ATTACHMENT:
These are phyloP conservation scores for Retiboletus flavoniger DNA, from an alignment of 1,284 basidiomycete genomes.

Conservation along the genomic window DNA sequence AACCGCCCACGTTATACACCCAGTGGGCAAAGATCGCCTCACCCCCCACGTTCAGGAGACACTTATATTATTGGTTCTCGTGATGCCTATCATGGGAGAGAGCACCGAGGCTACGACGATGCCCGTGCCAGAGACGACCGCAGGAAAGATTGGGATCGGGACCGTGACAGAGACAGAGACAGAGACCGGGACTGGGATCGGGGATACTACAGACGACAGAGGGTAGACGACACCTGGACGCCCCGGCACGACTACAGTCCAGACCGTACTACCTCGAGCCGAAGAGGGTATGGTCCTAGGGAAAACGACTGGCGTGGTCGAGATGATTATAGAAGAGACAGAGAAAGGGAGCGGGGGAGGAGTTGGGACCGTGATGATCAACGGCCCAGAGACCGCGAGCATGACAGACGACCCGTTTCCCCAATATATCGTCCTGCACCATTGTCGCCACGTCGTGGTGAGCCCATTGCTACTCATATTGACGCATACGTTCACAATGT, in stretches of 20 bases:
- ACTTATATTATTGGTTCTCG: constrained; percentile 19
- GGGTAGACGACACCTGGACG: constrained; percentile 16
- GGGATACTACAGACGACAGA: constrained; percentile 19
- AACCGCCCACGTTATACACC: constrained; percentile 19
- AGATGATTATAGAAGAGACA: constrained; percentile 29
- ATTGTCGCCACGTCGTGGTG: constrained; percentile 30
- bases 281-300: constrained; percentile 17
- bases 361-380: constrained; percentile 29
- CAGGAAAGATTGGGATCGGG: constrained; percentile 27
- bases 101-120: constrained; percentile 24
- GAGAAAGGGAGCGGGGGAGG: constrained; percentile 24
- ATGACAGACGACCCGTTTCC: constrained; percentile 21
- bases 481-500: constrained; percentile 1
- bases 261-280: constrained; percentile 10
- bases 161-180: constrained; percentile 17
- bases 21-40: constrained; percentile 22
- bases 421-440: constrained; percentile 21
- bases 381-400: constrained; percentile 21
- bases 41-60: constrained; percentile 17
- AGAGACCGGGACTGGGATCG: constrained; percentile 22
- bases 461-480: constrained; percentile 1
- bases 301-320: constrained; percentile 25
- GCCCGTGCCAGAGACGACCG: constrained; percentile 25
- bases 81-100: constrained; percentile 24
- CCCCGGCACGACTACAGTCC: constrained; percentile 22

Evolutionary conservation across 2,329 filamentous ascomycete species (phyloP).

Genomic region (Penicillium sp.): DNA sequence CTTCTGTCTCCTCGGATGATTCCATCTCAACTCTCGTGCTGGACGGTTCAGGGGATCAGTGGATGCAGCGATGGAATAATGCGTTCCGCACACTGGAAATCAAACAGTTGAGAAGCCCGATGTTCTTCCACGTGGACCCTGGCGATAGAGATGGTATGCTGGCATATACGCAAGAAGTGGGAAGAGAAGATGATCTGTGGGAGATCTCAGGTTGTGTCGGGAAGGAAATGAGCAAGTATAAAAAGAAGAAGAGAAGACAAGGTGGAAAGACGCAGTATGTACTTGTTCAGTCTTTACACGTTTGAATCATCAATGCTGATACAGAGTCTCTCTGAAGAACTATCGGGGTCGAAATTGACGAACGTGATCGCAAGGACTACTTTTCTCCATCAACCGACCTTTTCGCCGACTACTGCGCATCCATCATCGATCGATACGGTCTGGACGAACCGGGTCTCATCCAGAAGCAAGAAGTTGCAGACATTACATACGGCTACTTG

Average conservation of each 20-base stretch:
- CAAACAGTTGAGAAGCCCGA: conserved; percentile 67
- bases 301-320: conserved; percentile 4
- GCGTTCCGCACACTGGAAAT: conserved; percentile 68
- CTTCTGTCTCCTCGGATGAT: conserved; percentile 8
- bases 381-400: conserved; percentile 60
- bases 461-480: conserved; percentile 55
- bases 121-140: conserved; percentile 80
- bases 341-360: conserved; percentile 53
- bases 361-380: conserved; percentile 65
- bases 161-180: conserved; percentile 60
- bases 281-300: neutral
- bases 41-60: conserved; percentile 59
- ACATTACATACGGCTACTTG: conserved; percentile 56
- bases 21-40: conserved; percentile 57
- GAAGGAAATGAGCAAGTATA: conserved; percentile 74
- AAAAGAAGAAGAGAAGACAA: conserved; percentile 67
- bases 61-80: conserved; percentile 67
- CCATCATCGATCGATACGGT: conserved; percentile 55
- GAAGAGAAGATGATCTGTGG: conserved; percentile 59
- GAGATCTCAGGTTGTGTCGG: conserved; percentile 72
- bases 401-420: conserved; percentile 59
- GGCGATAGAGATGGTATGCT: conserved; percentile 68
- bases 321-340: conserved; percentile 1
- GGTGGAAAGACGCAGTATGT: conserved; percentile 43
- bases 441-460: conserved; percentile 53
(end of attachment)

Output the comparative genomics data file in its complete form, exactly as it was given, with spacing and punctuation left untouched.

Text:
These are phyloP conservation scores for Retiboletus flavoniger DNA, from an alignment of 1,284 basidiomycete genomes.

Conservation along the genomic window DNA sequence AACCGCCCACGTTATACACCCAGTGGGCAAAGATCGCCTCACCCCCCACGTTCAGGAGACACTTATATTATTGGTTCTCGTGATGCCTATCATGGGAGAGAGCACCGAGGCTACGACGATGCCCGTGCCAGAGACGACCGCAGGAAAGATTGGGATCGGGACCGTGACAGAGACAGAGACAGAGACCGGGACTGGGATCGGGGATACTACAGACGACAGAGGGTAGACGACACCTGGACGCCCCGGCACGACTACAGTCCAGACCGTACTACCTCGAGCCGAAGAGGGTATGGTCCTAGGGAAAACGACTGGCGTGGTCGAGATGATTATAGAAGAGACAGAGAAAGGGAGCGGGGGAGGAGTTGGGACCGTGATGATCAACGGCCCAGAGACCGCGAGCATGACAGACGACCCGTTTCCCCAATATATCGTCCTGCACCATTGTCGCCACGTCGTGGTGAGCCCATTGCTACTCATATTGACGCATACGTTCACAATGT, in stretches of 20 bases:
- ACTTATATTATTGGTTCTCG: constrained; percentile 19
- GGGTAGACGACACCTGGACG: constrained; percentile 16
- GGGATACTACAGACGACAGA: constrained; percentile 19
- AACCGCCCACGTTATACACC: constrained; percentile 19
- AGATGATTATAGAAGAGACA: constrained; percentile 29
- ATTGTCGCCACGTCGTGGTG: constrained; percentile 30
- bases 281-300: constrained; percentile 17
- bases 361-380: constrained; percentile 29
- CAGGAAAGATTGGGATCGGG: constrained; percentile 27
- bases 101-120: constrained; percentile 24
- GAGAAAGGGAGCGGGGGAGG: constrained; percentile 24
- ATGACAGACGACCCGTTTCC: constrained; percentile 21
- bases 481-500: constrained; percentile 1
- bases 261-280: constrained; percentile 10
- bases 161-180: constrained; percentile 17
- bases 21-40: constrained; percentile 22
- bases 421-440: constrained; percentile 21
- bases 381-400: constrained; percentile 21
- bases 41-60: constrained; percentile 17
- AGAGACCGGGACTGGGATCG: constrained; percentile 22
- bases 461-480: constrained; percentile 1
- bases 301-320: constrained; percentile 25
- GCCCGTGCCAGAGACGACCG: constrained; percentile 25
- bases 81-100: constrained; percentile 24
- CCCCGGCACGACTACAGTCC: constrained; percentile 22

Evolutionary conservation across 2,329 filamentous ascomycete species (phyloP).

Genomic region (Penicillium sp.): DNA sequence CTTCTGTCTCCTCGGATGATTCCATCTCAACTCTCGTGCTGGACGGTTCAGGGGATCAGTGGATGCAGCGATGGAATAATGCGTTCCGCACACTGGAAATCAAACAGTTGAGAAGCCCGATGTTCTTCCACGTGGACCCTGGCGATAGAGATGGTATGCTGGCATATACGCAAGAAGTGGGAAGAGAAGATGATCTGTGGGAGATCTCAGGTTGTGTCGGGAAGGAAATGAGCAAGTATAAAAAGAAGAAGAGAAGACAAGGTGGAAAGACGCAGTATGTACTTGTTCAGTCTTTACACGTTTGAATCATCAATGCTGATACAGAGTCTCTCTGAAGAACTATCGGGGTCGAAATTGACGAACGTGATCGCAAGGACTACTTTTCTCCATCAACCGACCTTTTCGCCGACTACTGCGCATCCATCATCGATCGATACGGTCTGGACGAACCGGGTCTCATCCAGAAGCAAGAAGTTGCAGACATTACATACGGCTACTTG

Average conservation of each 20-base stretch:
- CAAACAGTTGAGAAGCCCGA: conserved; percentile 67
- bases 301-320: conserved; percentile 4
- GCGTTCCGCACACTGGAAAT: conserved; percentile 68
- CTTCTGTCTCCTCGGATGAT: conserved; percentile 8
- bases 381-400: conserved; percentile 60
- bases 461-480: conserved; percentile 55
- bases 121-140: conserved; percentile 80
- bases 341-360: conserved; percentile 53
- bases 361-380: conserved; percentile 65
- bases 161-180: conserved; percentile 60
- bases 281-300: neutral
- bases 41-60: conserved; percentile 59
- ACATTACATACGGCTACTTG: conserved; percentile 56
- bases 21-40: conserved; percentile 57
- GAAGGAAATGAGCAAGTATA: conserved; percentile 74
- AAAAGAAGAAGAGAAGACAA: conserved; percentile 67
- bases 61-80: conserved; percentile 67
- CCATCATCGATCGATACGGT: conserved; percentile 55
- GAAGAGAAGATGATCTGTGG: conserved; percentile 59
- GAGATCTCAGGTTGTGTCGG: conserved; percentile 72
- bases 401-420: conserved; percentile 59
- GGCGATAGAGATGGTATGCT: conserved; percentile 68
- bases 321-340: conserved; percentile 1
- GGTGGAAAGACGCAGTATGT: conserved; percentile 43
- bases 441-460: conserved; percentile 53